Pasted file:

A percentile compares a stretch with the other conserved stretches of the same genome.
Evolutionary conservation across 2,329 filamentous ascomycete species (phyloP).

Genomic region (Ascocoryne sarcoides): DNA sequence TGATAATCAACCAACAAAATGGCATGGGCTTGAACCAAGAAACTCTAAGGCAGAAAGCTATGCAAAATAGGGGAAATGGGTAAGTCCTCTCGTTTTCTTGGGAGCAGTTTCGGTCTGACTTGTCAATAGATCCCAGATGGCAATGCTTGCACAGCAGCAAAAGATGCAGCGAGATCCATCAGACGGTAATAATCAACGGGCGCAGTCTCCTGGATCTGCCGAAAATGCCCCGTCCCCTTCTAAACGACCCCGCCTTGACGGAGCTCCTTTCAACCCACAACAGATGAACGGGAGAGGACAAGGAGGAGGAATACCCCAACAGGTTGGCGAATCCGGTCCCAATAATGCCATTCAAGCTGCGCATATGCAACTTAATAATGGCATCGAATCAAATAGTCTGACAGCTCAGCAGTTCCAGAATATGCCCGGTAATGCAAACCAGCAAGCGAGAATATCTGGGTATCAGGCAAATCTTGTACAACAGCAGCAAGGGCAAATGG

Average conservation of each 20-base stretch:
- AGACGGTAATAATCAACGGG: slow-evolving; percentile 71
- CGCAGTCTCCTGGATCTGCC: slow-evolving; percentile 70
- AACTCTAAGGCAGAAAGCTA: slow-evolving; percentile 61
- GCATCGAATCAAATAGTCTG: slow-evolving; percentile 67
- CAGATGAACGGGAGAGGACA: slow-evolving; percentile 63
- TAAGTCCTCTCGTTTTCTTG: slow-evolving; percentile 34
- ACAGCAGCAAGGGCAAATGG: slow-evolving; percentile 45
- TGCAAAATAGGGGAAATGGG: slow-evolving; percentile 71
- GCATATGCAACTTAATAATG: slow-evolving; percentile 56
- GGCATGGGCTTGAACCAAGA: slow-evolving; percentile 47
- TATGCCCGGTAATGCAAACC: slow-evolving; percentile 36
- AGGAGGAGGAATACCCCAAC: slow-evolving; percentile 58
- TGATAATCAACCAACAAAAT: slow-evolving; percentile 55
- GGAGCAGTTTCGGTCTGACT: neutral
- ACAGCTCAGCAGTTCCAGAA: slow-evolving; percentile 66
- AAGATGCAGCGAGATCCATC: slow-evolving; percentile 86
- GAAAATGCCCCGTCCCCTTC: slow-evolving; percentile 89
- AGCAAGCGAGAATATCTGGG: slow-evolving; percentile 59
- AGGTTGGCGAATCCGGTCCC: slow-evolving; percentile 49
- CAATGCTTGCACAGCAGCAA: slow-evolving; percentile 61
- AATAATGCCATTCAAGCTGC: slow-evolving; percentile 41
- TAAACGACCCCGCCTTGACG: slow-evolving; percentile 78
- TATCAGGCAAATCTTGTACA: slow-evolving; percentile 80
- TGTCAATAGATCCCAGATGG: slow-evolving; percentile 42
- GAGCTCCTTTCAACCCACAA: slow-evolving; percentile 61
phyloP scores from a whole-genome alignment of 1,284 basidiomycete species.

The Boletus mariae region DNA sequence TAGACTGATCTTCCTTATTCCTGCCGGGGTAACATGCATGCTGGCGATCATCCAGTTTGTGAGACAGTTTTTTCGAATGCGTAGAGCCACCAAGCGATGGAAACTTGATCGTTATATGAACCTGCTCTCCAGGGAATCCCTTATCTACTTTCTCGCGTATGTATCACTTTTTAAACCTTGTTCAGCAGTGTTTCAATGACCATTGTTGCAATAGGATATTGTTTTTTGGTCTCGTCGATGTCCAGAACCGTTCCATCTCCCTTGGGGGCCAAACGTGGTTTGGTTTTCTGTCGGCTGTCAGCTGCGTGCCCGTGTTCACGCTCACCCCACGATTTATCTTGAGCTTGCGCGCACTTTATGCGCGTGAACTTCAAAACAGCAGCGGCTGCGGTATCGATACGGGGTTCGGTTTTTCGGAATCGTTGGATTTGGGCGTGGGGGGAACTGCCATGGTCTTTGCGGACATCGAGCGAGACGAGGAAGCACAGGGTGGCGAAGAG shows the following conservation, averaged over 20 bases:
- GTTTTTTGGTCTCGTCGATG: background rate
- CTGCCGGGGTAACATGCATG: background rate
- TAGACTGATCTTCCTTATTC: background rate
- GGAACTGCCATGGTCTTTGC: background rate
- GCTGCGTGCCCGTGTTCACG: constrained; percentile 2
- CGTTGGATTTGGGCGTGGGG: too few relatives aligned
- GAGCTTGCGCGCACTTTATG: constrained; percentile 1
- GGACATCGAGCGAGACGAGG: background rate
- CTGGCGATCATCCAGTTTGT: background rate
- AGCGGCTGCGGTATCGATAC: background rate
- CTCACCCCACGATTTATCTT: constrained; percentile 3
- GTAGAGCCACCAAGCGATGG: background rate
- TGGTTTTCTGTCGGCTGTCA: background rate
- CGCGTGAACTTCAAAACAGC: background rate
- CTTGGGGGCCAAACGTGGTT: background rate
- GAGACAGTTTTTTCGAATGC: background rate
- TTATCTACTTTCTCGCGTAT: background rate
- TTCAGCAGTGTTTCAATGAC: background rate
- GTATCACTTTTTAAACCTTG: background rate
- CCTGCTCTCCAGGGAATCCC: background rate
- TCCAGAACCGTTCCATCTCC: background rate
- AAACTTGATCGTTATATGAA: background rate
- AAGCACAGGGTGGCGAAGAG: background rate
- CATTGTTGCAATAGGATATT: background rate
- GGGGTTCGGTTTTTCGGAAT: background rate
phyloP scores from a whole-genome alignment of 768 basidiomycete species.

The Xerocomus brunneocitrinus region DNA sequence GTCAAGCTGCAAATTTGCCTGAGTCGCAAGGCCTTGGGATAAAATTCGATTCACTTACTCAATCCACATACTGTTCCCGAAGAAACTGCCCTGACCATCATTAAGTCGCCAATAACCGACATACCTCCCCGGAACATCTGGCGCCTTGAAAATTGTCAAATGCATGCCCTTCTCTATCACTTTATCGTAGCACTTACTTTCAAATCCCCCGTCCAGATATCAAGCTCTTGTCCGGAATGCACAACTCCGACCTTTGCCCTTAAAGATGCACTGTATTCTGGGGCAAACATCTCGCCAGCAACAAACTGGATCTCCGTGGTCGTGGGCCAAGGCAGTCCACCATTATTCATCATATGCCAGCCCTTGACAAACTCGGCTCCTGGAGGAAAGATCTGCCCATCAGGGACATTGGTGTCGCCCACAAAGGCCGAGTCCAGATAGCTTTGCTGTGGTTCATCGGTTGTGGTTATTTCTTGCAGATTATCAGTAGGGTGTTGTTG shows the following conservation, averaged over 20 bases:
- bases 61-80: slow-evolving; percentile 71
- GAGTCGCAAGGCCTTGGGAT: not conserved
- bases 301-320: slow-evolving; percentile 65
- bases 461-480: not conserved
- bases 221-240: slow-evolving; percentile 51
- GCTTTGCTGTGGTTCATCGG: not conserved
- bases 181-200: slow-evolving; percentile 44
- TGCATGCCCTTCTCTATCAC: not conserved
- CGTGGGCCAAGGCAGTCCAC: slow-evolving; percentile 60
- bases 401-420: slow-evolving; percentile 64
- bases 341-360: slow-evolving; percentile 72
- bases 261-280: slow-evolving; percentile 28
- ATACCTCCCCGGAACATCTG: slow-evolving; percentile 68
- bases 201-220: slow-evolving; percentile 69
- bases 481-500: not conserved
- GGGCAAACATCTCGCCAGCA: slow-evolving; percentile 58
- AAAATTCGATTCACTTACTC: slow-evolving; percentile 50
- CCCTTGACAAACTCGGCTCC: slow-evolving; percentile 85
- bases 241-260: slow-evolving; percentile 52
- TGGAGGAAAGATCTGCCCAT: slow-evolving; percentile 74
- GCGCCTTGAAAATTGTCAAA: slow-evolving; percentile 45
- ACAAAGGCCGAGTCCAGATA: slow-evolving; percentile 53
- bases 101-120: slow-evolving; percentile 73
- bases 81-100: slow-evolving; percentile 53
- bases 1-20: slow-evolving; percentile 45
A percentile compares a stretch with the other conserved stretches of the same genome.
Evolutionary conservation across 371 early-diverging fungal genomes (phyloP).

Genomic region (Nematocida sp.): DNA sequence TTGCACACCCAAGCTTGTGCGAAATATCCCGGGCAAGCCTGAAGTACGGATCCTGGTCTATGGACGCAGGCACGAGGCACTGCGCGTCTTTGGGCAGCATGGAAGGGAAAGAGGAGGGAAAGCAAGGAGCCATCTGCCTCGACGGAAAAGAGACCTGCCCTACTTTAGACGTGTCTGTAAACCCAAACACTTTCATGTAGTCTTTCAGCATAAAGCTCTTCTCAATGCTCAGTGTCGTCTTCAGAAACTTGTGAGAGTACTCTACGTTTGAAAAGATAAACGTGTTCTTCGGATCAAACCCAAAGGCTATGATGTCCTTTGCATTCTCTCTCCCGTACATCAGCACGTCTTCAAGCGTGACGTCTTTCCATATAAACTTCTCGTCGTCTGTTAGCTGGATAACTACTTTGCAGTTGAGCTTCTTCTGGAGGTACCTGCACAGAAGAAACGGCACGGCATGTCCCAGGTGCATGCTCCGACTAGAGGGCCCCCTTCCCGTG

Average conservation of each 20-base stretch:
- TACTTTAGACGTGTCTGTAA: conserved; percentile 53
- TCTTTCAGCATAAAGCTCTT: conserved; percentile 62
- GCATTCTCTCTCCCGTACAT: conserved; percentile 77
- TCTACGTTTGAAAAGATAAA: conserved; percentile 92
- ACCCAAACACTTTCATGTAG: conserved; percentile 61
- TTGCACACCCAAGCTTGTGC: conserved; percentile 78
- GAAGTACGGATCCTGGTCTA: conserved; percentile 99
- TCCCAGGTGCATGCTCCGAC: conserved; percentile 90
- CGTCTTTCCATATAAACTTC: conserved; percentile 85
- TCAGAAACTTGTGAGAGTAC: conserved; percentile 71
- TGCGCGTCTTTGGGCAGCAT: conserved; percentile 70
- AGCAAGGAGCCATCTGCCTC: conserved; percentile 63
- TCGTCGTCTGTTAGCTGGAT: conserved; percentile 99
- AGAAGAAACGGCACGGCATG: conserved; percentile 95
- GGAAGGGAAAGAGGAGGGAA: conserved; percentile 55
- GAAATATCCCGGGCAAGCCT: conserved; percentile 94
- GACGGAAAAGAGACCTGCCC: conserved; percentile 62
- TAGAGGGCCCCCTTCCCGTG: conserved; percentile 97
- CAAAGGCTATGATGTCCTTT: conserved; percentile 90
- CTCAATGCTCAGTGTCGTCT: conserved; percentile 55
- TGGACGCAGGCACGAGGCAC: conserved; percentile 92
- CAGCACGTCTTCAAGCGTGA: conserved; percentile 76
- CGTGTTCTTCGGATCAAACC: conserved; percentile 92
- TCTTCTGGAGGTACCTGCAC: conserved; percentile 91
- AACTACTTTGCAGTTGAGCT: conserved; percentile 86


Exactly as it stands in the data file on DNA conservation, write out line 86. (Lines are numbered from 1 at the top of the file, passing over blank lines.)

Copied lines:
Genomic region (Nematocida sp.): DNA sequence TTGCACACCCAAGCTTGTGCGAAATATCCCGGGCAAGCCTGAAGTACGGATCCTGGTCTATGGACGCAGGCACGAGGCACTGCGCGTCTTTGGGCAGCATGGAAGGGAAAGAGGAGGGAAAGCAAGGAGCCATCTGCCTCGACGGAAAAGAGACCTGCCCTACTTTAGACGTGTCTGTAAACCCAAACACTTTCATGTAGTCTTTCAGCATAAAGCTCTTCTCAATGCTCAGTGTCGTCTTCAGAAACTTGTGAGAGTACTCTACGTTTGAAAAGATAAACGTGTTCTTCGGATCAAACCCAAAGGCTATGATGTCCTTTGCATTCTCTCTCCCGTACATCAGCACGTCTTCAAGCGTGACGTCTTTCCATATAAACTTCTCGTCGTCTGTTAGCTGGATAACTACTTTGCAGTTGAGCTTCTTCTGGAGGTACCTGCACAGAAGAAACGGCACGGCATGTCCCAGGTGCATGCTCCGACTAGAGGGCCCCCTTCCCGTG